3 Very good for the future market.
4 Could not open more than two clams by
steaming/boiling/microwaving or with a knife.
5
6 Looked like something for the Oriental market.
7 Again, the appearance, taste and texture of clams
designate good sales for our niche market. This would be
a hard sell compared to other clams.
8 Red in color. Most American clam eaters would not find this type of
clam desirable. It is very popular, however, among
certain ethnic groups. If marketed specifically this type of
shellfish would be very successful.
9 Flavor good (color not). Texture could be better. Good
chowder clam.
10 Would have hard time competing against our black soft
shell mud clams, sweet and tender, state of ME has 2"
shell size on clams with 10% tolerance.
11 Kind of They double-suck raw / Good cooked / Unique.
furry.
12 Shell square-shaped (weird). Bad, bad, gross, Shell square-shaped (weird). Growth of other creatures
bio-fouled. looked bad. When opened blood juice on shucking hand.
"To sell must hide processing (cooking) from everyone.
No way in traditional recipes. Terrible visual." I needed
(perception) to wash hands thoroughly with soap after
shucking and cooking these "clams". Normally I do, but
only as required. Yucky stuff.
13
14 Pretty gross to me! Theses animals need to be developed. Current market







~i~- UNIVERSITY OF
0tFLORIDA


Shellfish Industry Survey


Obs. No. Condition Appearance Color General Reactions
thinks large is better.
15 As far as I know no one eats them, we throw them away
for junk.
16 When I cooked these clams they did not open which lead
to over-cooking and therefore way too tough.
17 Ice pack was Know as an expensive side dish in Korea, but cannot be
melted. imported unless cooked, which takes away the flavor.
Could be regularly sold items for Korean and Japanese
market and restaurants, and even exporting to Korea.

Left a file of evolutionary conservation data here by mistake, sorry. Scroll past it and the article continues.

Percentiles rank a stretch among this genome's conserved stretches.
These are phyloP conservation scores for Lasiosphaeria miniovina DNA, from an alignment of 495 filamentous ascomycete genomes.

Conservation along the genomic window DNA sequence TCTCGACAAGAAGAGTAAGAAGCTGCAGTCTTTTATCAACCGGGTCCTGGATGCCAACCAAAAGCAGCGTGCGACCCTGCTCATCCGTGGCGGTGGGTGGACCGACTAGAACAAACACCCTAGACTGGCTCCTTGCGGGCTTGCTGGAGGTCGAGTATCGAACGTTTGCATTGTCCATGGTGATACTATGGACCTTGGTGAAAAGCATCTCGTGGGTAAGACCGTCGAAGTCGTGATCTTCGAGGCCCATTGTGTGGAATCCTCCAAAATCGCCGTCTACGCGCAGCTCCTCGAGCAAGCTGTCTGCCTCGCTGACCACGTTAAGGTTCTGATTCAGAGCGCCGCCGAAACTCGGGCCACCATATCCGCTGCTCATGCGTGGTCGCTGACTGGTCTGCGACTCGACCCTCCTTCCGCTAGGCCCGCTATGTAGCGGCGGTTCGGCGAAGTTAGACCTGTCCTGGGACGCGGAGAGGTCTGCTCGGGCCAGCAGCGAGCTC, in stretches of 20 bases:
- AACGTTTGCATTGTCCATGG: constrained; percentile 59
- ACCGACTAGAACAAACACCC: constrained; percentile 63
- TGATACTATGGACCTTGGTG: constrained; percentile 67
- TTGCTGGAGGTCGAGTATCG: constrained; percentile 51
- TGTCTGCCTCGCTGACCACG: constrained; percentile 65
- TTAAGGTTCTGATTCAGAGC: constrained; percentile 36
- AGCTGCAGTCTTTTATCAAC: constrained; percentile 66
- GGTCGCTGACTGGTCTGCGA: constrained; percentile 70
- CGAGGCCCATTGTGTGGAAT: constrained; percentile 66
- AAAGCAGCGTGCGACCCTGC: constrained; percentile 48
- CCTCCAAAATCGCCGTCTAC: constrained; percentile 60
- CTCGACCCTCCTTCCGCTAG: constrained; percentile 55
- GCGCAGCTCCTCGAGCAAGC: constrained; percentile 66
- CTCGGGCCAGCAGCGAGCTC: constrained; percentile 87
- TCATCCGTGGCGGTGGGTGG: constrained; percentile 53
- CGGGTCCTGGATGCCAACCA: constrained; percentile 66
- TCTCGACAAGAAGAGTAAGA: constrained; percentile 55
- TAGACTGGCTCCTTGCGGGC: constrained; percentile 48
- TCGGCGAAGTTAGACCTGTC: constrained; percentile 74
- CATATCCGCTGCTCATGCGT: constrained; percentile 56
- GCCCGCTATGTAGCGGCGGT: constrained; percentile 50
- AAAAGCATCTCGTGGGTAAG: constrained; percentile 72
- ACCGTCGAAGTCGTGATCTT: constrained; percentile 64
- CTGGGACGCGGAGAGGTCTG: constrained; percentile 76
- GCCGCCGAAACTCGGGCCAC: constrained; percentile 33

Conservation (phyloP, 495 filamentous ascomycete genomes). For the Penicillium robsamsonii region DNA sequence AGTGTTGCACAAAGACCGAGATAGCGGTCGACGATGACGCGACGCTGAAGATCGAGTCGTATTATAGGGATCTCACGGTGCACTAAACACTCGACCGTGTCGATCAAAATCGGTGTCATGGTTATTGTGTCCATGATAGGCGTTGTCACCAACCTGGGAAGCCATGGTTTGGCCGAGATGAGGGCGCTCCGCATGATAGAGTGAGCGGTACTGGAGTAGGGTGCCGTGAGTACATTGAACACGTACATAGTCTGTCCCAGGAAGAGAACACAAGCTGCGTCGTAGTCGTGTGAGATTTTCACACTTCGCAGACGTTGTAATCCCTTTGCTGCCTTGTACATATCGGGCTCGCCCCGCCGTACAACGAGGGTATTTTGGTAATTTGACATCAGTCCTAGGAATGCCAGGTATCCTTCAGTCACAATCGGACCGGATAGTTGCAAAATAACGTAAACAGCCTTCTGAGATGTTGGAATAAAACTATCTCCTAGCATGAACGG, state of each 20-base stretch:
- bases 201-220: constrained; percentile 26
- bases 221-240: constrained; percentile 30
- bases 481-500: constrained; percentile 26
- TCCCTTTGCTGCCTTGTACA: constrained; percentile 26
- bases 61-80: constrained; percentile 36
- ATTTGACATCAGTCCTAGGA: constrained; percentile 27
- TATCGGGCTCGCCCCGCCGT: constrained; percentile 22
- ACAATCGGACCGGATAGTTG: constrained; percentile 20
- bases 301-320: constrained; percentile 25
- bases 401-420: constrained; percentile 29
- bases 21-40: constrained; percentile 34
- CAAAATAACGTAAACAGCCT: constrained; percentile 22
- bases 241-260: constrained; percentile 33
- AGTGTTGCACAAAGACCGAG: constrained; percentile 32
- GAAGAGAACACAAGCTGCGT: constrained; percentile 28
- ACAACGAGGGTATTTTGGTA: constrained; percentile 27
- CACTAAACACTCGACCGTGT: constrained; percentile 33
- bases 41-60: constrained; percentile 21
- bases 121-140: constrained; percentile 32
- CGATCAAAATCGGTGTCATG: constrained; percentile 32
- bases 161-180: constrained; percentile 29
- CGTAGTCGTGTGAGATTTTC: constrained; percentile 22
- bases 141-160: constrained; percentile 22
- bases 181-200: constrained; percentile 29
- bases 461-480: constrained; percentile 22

18 Too much blood and dirt. Too much blood, customer will not buy anything that
looks like that. Too much dirt on shells. Clam in this area
are spawning when red. People will not buy.
19 Bland taste.
20
21 Could be a product that could be developed for Asian
markets.
22 Nice, well-rounded product.
23 All alive and Blood appearance borders on Fuzz and blood a problem.
cold. unappealing.
24 Well-packed Appearance hairiness and black Very dark juice Appearance hairiness and black color unattractive;
but gel was color unattractive; shape OK. looks bloody very shape OK. The black color of the raw meat and juice is
melted. unappetizing. not very appealing or appetizing. The inside of the shell
is very attractive and would be wonderful for serving,
however, the meat was not attractive or appetizing, the
raw clam was extremely difficult to open for a Westerner,
as our clams open much more readily. We found the
clams difficult to cook as the cooking times varied
greatly. Out of clams, 3 opened after 35 minutes, 1 after 6
minutes, 4 did not open after 10 minutes. If over-cooking
toughens the clam meat, preparation of the clams would
be difficult. The broth was fairly good but the color was
not appetizing.
25 Visually much different than what New England is






:'-. U UNIVERSITY OF
OFLORIDA
Shellfish Industry Survey LDA


Obs. No. Condition Appearance Color General Reactions
accustomed to. Very bloody wouldn't want to eat them
uncooked. Nice briny clam flavor. Very chewy.
26 It is what it is buy I have been a fisherman all my life I would eat anything
most people would that comes out of the sea, but these clams would be very
not like color, hard to sell. They don't taste better than a hard clam and
look worse. The price would have to start very low to
encourage people to try them also the name is not very
enticing. Mussel clam would market better. The meat
looks somewhat like a mussel. This clams was also very
hard to open even when cooked a long time and the juice
was dark.
27 Again, shell hard to clean, which makes them a poor
choice for whole clam garnish.
28 Too dark very The smaller-sized clams failed to open when steamed.
unappetizing. The larger opens opened but were very unappealing.
29 Not able to sell to my customers.
30 Rather bitter in taste, meats were small and dark in color.
Not very marketable in this area (NE).
31 50 degrees. Unacceptable to replace hard shell clams but product if
grown to 3"+ possible market for processing, canning,
etc.
32 Not saleable in this area.
33 Temp @ time First time I saw them, not very First time I saw them, not very attractive. Do not like the
of arrival 58 attractive, blood. Temp @ time of arrival 58 degrees. Package needs
degrees. more ice. Product should be 40 degrees or below.